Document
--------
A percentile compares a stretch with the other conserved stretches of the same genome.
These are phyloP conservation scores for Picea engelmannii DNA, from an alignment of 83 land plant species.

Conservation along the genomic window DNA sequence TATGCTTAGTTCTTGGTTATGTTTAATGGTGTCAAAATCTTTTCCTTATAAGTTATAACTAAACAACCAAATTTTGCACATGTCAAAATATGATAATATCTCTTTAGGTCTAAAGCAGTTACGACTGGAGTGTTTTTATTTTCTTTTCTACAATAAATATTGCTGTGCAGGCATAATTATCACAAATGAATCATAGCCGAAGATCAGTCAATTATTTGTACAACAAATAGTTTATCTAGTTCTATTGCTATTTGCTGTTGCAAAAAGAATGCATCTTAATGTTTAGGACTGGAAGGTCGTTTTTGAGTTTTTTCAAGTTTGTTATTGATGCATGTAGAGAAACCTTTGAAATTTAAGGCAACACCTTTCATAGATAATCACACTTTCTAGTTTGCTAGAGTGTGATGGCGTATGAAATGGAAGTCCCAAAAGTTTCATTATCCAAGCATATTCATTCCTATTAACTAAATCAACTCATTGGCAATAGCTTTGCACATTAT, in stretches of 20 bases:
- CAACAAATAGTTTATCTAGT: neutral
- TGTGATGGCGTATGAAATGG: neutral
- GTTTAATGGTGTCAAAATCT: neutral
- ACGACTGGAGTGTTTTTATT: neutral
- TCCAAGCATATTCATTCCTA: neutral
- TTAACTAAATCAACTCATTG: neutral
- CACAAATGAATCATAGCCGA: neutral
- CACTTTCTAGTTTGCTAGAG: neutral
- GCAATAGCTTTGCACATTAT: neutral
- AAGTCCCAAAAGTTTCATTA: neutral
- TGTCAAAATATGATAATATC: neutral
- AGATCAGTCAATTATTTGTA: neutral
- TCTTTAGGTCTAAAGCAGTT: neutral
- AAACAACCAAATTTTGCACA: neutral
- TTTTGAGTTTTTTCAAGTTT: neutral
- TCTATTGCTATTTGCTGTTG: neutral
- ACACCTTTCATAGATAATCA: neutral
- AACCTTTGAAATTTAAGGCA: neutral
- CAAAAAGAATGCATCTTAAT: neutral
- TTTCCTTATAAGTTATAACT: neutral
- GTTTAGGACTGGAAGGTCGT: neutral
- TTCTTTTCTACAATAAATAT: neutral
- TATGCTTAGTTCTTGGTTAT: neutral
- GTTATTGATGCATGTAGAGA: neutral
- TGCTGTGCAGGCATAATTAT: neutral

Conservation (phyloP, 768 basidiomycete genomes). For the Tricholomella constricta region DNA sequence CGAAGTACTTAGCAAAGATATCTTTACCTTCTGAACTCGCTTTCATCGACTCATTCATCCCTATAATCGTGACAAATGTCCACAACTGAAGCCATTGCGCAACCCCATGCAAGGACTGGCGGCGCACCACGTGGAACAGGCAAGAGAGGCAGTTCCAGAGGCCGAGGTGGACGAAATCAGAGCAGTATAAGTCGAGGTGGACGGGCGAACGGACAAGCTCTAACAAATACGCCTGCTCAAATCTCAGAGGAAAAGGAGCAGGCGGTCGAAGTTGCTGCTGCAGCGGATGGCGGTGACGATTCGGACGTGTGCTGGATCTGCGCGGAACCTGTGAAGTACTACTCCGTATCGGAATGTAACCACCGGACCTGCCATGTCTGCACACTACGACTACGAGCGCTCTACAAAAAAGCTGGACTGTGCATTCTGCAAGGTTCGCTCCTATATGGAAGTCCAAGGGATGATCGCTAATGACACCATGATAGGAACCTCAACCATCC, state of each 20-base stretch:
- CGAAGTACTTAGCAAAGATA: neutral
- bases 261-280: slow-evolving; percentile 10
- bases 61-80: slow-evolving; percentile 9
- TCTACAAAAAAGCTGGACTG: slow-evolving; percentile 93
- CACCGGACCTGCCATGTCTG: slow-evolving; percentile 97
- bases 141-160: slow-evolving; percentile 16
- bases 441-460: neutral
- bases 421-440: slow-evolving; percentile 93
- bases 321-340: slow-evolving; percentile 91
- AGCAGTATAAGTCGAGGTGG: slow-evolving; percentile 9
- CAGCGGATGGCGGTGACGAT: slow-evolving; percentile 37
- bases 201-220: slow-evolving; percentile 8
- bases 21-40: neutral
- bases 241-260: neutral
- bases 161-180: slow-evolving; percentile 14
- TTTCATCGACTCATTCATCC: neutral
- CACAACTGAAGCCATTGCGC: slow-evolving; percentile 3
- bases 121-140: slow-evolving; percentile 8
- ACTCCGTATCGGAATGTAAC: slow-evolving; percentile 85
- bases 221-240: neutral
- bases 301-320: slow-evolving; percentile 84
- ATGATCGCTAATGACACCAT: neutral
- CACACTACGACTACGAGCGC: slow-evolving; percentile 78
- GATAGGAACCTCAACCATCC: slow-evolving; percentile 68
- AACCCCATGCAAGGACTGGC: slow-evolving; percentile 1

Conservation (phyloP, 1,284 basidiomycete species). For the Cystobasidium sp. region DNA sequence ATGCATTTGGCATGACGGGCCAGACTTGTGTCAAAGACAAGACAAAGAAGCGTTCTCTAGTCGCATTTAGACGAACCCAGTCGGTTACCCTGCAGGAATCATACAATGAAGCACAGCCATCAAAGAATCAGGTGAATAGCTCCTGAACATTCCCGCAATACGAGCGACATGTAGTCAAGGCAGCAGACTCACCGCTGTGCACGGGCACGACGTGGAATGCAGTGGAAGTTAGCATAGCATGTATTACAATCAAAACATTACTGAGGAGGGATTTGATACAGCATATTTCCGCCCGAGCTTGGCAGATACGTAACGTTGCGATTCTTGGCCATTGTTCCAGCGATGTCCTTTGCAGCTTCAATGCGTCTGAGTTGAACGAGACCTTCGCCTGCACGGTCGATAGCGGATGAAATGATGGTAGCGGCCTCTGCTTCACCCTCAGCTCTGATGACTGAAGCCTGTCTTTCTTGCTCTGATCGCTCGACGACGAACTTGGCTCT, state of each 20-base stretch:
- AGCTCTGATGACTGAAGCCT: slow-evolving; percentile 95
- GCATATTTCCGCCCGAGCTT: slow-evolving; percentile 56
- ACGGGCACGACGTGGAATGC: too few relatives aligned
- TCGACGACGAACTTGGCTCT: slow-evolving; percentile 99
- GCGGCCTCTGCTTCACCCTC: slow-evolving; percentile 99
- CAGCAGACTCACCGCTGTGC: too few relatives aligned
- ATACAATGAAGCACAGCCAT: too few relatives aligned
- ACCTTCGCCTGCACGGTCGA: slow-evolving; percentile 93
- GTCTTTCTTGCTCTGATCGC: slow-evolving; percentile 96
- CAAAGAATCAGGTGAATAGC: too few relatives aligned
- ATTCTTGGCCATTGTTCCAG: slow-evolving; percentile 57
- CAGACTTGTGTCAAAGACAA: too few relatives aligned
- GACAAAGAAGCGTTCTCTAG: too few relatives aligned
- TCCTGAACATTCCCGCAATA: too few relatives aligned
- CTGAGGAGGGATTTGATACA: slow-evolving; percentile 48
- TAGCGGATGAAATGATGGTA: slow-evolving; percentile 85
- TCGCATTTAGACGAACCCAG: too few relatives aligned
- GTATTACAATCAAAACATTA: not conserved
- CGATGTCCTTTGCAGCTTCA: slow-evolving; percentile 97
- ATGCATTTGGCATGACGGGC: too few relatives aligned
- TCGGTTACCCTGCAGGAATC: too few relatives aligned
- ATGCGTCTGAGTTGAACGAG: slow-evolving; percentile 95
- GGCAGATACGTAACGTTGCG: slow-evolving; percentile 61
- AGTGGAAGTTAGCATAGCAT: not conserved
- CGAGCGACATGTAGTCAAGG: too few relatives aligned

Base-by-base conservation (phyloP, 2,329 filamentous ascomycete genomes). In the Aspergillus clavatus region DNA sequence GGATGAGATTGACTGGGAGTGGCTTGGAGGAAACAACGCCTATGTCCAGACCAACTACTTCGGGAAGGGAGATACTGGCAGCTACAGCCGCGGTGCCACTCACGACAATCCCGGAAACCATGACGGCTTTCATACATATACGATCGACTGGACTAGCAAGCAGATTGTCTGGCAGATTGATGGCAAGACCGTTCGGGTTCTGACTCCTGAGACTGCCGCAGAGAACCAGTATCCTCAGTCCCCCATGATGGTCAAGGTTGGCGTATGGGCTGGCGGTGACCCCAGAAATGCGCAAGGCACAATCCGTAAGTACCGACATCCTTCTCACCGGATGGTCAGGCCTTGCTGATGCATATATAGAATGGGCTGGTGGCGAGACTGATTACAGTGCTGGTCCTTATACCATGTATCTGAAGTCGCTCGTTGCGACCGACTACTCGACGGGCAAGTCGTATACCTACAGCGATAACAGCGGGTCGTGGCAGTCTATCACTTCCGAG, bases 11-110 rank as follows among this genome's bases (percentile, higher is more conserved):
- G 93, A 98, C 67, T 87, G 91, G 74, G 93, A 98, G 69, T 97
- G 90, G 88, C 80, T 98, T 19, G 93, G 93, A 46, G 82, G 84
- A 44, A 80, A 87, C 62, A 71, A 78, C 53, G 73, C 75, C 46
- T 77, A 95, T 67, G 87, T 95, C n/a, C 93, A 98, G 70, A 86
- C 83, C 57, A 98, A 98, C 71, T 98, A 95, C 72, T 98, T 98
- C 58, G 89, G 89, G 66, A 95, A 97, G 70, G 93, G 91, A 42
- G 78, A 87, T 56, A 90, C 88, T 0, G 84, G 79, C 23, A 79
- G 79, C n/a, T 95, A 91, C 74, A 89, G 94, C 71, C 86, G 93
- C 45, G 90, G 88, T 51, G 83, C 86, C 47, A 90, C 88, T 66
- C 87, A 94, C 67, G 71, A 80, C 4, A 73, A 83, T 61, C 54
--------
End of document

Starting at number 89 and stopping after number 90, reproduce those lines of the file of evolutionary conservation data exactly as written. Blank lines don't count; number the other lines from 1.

- G 79, C n/a, T 95, A 91, C 74, A 89, G 94, C 71, C 86, G 93
- C 45, G 90, G 88, T 51, G 83, C 86, C 47, A 90, C 88, T 66